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- Leptis Magna Libya
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Legio III Augusta was stationed here to defend the city against Berber incursions, and after the legion's dissolution under Gordian III in 238, the city was increasingly open to raids in the later part of the 3rd century. Diocletian re-instated the city as provincial capital, and the city grew again in prosperity until it fell to the Vandals in 439. It was re-incorporated into the Eastern Empire in 533, but continued to be plagued by Berber raids and never recovered its former importance. It fell to the Muslim invasion in c. 647 and was abandoned.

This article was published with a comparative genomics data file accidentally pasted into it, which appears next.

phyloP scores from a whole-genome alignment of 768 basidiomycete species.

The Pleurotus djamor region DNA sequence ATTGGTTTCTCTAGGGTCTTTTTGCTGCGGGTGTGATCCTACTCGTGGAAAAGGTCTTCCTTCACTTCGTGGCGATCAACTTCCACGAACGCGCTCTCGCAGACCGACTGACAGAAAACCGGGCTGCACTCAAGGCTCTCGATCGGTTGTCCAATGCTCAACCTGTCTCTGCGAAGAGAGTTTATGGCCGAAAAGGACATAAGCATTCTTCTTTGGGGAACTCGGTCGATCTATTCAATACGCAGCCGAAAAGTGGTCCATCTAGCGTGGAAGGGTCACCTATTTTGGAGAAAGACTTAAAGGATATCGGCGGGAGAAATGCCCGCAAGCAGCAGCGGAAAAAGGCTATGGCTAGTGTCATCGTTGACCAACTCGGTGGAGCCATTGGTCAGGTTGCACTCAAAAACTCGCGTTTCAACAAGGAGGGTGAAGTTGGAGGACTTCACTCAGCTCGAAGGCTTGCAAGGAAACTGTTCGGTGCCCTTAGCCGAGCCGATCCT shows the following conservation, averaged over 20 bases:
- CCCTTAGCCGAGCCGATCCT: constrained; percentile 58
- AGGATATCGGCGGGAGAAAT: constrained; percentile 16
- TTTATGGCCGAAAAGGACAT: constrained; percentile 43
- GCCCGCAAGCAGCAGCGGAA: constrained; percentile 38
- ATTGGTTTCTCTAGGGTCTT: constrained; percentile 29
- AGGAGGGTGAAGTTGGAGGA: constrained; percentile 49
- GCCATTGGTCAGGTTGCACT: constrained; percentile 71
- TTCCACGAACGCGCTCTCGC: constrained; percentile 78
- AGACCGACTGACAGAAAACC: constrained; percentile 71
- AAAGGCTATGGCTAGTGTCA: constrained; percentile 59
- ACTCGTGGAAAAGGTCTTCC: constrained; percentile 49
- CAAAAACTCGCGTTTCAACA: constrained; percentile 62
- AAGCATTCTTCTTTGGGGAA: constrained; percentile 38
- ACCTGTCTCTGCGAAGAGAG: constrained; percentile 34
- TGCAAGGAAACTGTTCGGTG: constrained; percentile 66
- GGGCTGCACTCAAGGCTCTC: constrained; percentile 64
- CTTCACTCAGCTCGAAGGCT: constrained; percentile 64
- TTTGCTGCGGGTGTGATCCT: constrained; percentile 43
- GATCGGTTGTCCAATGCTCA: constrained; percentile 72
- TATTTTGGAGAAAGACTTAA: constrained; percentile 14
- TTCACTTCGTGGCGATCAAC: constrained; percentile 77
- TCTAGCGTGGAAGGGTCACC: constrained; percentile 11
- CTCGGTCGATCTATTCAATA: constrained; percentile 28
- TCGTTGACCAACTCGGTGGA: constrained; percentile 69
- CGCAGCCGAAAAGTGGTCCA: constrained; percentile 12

The ruins of Leptis Magna are located in Khoms, Libya, 130 km (81 mi) east of Tripoli, on the coast where the Wadi Lebda meets the sea. The site is one of best preserved Roman ruins in the Mediterranean.
There were reports that Leptis Magna was used as a cover for tanks and military vehicles by pro-Gaddafi forces during the 2011 Libyan civil war.
When asked about the possibility of conducting an air-strike on the historic site, NATO refused to rule out the possibility of such an action saying that it had not been able to confirm the rebels' report that weapons were being hidden at the location.